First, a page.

Certain reclassifications have been made to the financial statements for the three and nine months ended September 30, 2002 to conform with the current period’s presentation.
 
2.   Change in Accounting Method
 
    The Company recognizes revenue from contract research and development and research progress payments in accordance with Staff Accounting Bulletin No. 101, Revenue Recognition in Financial Statements (“SAB 101”). During the third quarter of 2003, the Company elected to change the method it uses to recognize revenue under SAB 101 related to non-refundable collaborator payments, including up-front licensing payments, payments for development activities, and research progress (milestone) payments, to the Substantive Milestone Method, adopted retroactively to January 1, 2003. Under this method, the Company recognizes revenue from non-refundable up-front license payments, not tied to achieving a specific performance milestone, ratably over the period over which the Company is obligated to perform services. Payments for development activities are recognized as revenue as earned, ratably over the period of effort. Substantive at-risk milestone payments, which are based on achieving a specific performance milestone, are recognized as revenue when the milestone is achieved and the related payment is due, provided there is no future service obligation associated with that milestone. Previously, the Company had recognized revenue from non-refundable collaborator payments based on the percentage of costs incurred to date, estimated costs to complete, and total expected contract revenue. However, the revenue recognized was limited to the amount of non-refundable payments received. The change in accounting method was made because the Company believes that it better reflects the substance of the Company’s collaborative agreements and is more consistent with current practices in the biotechnology industry. The impact of the adoption of this new revenue recognition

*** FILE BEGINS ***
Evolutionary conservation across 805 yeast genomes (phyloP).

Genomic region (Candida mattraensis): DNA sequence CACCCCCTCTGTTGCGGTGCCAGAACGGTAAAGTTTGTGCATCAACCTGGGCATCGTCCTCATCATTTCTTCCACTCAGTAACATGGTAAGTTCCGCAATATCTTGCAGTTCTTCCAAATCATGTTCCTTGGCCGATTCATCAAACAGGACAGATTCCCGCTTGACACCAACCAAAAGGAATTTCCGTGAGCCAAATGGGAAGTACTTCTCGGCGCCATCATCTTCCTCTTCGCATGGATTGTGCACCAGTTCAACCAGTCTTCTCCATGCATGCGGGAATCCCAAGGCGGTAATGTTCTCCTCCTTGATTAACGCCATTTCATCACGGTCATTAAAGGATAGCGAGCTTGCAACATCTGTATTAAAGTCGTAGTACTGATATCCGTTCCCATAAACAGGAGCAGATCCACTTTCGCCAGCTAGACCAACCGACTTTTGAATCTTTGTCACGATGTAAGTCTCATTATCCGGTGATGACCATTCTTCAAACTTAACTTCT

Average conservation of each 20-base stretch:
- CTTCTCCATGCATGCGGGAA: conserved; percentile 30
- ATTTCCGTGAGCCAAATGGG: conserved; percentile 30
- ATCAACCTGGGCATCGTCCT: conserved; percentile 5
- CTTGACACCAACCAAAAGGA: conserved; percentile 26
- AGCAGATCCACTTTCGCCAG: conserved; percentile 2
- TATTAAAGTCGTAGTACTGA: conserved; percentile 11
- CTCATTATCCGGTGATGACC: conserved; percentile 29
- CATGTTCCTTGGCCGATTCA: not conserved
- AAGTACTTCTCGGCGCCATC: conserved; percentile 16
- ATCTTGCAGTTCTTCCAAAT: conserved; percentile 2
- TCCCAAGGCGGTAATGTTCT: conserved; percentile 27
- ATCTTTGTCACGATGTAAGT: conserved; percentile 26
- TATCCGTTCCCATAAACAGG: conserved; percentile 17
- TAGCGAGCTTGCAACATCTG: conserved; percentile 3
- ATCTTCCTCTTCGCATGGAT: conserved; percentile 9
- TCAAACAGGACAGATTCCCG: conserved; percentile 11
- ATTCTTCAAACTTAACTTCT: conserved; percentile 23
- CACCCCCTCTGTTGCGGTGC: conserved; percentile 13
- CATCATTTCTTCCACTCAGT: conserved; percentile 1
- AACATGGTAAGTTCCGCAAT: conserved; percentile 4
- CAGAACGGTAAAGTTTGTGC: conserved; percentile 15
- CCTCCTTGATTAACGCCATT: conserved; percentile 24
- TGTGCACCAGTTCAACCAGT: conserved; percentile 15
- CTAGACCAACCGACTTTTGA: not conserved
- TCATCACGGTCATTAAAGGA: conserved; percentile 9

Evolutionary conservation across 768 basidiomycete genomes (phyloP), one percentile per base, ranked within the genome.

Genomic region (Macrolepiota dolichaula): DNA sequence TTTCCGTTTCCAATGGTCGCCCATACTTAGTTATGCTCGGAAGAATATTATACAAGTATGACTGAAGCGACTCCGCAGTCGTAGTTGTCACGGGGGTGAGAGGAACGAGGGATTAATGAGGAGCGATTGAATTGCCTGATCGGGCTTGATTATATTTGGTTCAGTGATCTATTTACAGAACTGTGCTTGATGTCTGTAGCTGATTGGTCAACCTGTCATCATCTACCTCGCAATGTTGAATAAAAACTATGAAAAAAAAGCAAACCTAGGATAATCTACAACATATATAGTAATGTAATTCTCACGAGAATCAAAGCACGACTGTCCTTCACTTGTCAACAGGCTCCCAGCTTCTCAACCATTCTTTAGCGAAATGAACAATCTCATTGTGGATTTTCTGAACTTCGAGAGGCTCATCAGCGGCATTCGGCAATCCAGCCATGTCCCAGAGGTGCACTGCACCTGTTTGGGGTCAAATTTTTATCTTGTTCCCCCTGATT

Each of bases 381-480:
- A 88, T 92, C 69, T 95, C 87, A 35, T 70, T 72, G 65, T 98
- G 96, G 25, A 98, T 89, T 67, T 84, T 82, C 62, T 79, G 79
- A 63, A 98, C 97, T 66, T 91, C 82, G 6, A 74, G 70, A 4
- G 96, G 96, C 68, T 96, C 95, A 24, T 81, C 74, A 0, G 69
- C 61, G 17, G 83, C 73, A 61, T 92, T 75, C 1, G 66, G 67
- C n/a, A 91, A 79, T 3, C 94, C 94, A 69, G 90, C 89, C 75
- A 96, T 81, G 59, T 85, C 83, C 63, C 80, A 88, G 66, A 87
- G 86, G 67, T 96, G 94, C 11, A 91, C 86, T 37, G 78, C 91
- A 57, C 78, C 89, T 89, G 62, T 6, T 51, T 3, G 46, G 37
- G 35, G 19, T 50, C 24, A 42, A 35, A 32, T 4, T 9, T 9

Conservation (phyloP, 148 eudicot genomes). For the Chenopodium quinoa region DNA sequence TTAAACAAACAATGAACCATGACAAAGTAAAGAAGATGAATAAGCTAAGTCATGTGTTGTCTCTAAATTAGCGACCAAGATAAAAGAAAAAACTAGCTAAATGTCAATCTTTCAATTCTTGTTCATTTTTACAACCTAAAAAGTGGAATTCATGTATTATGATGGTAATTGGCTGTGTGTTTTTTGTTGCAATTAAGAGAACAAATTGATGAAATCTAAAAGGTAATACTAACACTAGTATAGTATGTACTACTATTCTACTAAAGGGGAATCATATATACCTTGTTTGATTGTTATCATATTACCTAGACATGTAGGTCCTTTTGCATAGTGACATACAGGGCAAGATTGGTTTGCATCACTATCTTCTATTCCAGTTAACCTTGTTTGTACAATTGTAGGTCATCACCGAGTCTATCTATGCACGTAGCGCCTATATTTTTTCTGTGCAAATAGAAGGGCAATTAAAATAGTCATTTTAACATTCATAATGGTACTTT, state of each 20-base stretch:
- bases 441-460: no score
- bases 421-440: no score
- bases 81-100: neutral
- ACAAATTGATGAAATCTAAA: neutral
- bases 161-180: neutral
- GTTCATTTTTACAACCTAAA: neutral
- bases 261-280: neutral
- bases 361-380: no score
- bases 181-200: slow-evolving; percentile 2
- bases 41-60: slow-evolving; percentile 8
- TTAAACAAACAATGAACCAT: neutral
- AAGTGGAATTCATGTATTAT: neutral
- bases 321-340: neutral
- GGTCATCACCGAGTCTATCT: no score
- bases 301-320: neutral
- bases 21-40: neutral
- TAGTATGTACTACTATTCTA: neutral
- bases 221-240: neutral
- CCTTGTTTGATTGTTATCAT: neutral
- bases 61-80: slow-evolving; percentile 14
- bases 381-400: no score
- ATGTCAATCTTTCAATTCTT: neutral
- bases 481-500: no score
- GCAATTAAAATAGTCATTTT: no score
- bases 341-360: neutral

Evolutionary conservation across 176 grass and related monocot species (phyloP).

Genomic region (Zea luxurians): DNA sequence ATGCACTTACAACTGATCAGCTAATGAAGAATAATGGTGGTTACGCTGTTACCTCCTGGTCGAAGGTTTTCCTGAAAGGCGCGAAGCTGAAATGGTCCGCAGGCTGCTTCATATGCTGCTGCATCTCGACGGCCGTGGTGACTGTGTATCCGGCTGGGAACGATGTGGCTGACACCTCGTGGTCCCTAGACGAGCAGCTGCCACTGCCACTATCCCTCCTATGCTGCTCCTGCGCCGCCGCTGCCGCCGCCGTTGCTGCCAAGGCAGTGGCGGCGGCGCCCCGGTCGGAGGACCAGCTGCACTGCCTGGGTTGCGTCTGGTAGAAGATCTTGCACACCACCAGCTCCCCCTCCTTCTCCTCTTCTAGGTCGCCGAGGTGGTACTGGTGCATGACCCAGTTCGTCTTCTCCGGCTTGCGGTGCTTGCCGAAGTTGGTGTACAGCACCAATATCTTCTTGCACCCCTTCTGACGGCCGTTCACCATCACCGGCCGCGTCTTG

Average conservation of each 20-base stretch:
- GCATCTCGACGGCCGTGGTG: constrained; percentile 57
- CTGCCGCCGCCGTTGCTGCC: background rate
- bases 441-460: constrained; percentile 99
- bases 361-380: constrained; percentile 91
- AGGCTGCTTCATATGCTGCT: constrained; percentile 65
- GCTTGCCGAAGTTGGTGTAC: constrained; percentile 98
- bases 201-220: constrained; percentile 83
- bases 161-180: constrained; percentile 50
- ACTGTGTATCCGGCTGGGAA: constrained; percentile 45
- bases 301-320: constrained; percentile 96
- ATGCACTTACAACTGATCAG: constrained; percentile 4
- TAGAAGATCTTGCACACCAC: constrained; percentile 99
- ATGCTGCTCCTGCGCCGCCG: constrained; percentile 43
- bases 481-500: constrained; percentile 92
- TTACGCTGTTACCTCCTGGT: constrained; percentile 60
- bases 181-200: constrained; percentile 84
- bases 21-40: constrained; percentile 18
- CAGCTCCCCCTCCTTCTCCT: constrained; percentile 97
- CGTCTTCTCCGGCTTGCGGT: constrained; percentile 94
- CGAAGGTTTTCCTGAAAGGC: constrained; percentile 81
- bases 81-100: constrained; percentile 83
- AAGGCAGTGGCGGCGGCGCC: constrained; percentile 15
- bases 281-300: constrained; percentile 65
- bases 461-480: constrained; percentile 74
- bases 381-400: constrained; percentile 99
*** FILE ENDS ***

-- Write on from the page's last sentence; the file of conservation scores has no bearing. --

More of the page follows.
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Table of Contents

    REGENERON PHARMACEUTICALS, INC.
Notes to Condensed Financial Statements

(Unless otherwise noted, dollars in thousands, except per share data)
 
    method was to increase the Company’s revenue and reduce the Company’s net loss by $1,531, or $0.03 per share, in the third quarter of 2003, and to decrease the Company’s revenue and increase the Company’s net loss by $304, or $0.01 per share, for the nine months ended September 30, 2003. There is no impact on the Company’s financial results for any period prior to January 1, 2003.
 
    The Company’s operating results for the first two quarters of 2003 have been restated in accordance with the new revenue recognition method, and are summarized as follows.
                                 
    First quarter ended   Second quarter ended
    March 31, 2003   June 30, 2003
    (Unaudited)   (Unaudited)